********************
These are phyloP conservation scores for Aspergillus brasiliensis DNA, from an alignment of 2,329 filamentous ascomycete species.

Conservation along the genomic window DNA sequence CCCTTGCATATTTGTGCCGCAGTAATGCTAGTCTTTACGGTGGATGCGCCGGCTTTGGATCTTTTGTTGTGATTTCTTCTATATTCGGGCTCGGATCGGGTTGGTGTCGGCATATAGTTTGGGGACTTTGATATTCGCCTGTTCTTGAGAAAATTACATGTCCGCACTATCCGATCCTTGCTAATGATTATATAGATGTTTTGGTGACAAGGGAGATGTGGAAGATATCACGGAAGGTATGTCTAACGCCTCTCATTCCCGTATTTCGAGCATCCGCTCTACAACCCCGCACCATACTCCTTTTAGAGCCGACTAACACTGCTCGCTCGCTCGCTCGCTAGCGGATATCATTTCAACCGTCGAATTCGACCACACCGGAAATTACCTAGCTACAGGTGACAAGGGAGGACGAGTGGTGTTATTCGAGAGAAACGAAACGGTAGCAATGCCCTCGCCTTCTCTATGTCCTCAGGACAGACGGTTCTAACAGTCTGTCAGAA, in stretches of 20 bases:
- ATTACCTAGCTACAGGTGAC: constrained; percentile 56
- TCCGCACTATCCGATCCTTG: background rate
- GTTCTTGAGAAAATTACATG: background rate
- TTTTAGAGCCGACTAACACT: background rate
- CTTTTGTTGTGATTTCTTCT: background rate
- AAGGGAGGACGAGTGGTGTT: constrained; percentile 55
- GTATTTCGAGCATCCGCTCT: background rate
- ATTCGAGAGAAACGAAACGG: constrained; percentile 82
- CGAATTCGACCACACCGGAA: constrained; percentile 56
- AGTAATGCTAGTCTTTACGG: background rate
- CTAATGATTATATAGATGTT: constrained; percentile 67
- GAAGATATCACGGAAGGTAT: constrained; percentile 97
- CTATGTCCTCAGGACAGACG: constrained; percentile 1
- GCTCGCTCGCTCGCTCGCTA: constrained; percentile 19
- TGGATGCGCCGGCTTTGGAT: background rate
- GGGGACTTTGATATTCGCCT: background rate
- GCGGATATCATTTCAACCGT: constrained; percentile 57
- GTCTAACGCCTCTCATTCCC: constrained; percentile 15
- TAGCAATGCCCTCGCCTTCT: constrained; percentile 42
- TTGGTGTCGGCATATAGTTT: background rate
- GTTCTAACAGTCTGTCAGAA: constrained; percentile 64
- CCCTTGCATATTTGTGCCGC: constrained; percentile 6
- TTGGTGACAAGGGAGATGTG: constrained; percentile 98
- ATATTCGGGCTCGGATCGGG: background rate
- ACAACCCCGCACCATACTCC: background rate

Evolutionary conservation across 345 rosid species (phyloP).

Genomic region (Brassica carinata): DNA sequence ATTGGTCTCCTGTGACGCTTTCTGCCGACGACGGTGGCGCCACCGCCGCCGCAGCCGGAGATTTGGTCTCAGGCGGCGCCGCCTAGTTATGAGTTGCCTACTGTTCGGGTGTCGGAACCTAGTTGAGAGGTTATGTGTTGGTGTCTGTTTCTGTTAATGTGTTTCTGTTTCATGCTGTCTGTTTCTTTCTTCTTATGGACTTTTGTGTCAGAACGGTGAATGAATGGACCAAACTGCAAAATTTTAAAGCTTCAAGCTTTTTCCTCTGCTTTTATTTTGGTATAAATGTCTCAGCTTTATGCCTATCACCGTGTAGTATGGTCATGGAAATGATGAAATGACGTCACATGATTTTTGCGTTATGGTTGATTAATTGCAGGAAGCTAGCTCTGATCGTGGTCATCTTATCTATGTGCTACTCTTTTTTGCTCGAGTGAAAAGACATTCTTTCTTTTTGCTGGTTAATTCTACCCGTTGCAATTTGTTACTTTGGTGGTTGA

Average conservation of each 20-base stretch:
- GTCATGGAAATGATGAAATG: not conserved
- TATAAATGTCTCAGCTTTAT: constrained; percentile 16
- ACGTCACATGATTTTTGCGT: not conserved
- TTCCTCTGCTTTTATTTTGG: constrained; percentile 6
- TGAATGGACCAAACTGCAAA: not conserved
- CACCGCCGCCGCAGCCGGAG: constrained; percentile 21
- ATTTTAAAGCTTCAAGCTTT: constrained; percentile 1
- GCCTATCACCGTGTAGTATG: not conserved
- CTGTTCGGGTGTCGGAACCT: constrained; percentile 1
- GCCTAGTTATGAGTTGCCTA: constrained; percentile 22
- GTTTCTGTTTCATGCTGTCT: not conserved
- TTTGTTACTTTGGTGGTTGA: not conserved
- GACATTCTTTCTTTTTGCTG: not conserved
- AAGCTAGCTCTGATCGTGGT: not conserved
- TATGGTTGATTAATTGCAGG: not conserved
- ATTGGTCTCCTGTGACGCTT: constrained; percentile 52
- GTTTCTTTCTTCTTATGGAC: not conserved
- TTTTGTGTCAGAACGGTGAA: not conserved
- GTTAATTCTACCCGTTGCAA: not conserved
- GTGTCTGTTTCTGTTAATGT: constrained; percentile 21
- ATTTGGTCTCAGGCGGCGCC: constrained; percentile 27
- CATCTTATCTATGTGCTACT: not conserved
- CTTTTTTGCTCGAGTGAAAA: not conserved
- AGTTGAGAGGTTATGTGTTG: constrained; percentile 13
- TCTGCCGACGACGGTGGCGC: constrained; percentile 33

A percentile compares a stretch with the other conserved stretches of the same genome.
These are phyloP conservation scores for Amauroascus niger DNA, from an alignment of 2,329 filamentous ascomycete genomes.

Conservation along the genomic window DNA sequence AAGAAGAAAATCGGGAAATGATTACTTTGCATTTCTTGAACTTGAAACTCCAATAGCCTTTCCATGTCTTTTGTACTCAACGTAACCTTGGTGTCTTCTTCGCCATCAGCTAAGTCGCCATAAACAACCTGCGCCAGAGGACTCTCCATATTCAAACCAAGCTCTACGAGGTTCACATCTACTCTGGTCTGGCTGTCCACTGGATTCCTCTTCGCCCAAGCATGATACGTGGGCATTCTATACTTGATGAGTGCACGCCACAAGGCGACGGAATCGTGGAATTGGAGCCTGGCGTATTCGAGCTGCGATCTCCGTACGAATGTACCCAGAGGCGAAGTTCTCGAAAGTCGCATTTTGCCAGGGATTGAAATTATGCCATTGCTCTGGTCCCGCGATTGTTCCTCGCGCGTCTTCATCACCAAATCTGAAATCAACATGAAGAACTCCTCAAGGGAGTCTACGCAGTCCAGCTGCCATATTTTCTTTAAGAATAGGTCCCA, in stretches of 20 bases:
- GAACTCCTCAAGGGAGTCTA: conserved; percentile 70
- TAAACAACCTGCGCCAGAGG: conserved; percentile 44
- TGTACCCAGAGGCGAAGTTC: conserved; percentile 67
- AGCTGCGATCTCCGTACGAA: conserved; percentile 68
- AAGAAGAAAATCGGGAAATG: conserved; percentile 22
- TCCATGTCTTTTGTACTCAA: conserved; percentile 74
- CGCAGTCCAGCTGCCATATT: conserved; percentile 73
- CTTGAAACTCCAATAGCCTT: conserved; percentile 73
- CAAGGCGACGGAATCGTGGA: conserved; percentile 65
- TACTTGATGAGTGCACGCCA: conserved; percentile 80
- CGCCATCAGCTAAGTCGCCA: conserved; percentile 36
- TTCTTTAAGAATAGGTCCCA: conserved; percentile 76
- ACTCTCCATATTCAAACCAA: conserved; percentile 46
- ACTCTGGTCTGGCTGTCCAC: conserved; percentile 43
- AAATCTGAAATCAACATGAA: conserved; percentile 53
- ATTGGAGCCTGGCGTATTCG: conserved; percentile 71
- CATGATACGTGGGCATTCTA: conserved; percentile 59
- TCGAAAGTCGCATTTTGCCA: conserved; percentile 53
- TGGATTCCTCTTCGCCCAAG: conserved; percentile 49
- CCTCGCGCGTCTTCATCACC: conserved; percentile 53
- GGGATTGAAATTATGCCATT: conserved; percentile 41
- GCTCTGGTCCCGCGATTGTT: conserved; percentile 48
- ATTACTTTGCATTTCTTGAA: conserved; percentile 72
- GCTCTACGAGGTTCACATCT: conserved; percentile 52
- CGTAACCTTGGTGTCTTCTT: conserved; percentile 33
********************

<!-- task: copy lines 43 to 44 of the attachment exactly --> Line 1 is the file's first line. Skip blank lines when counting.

- GACATTCTTTCTTTTTGCTG: not conserved
- AAGCTAGCTCTGATCGTGGT: not conserved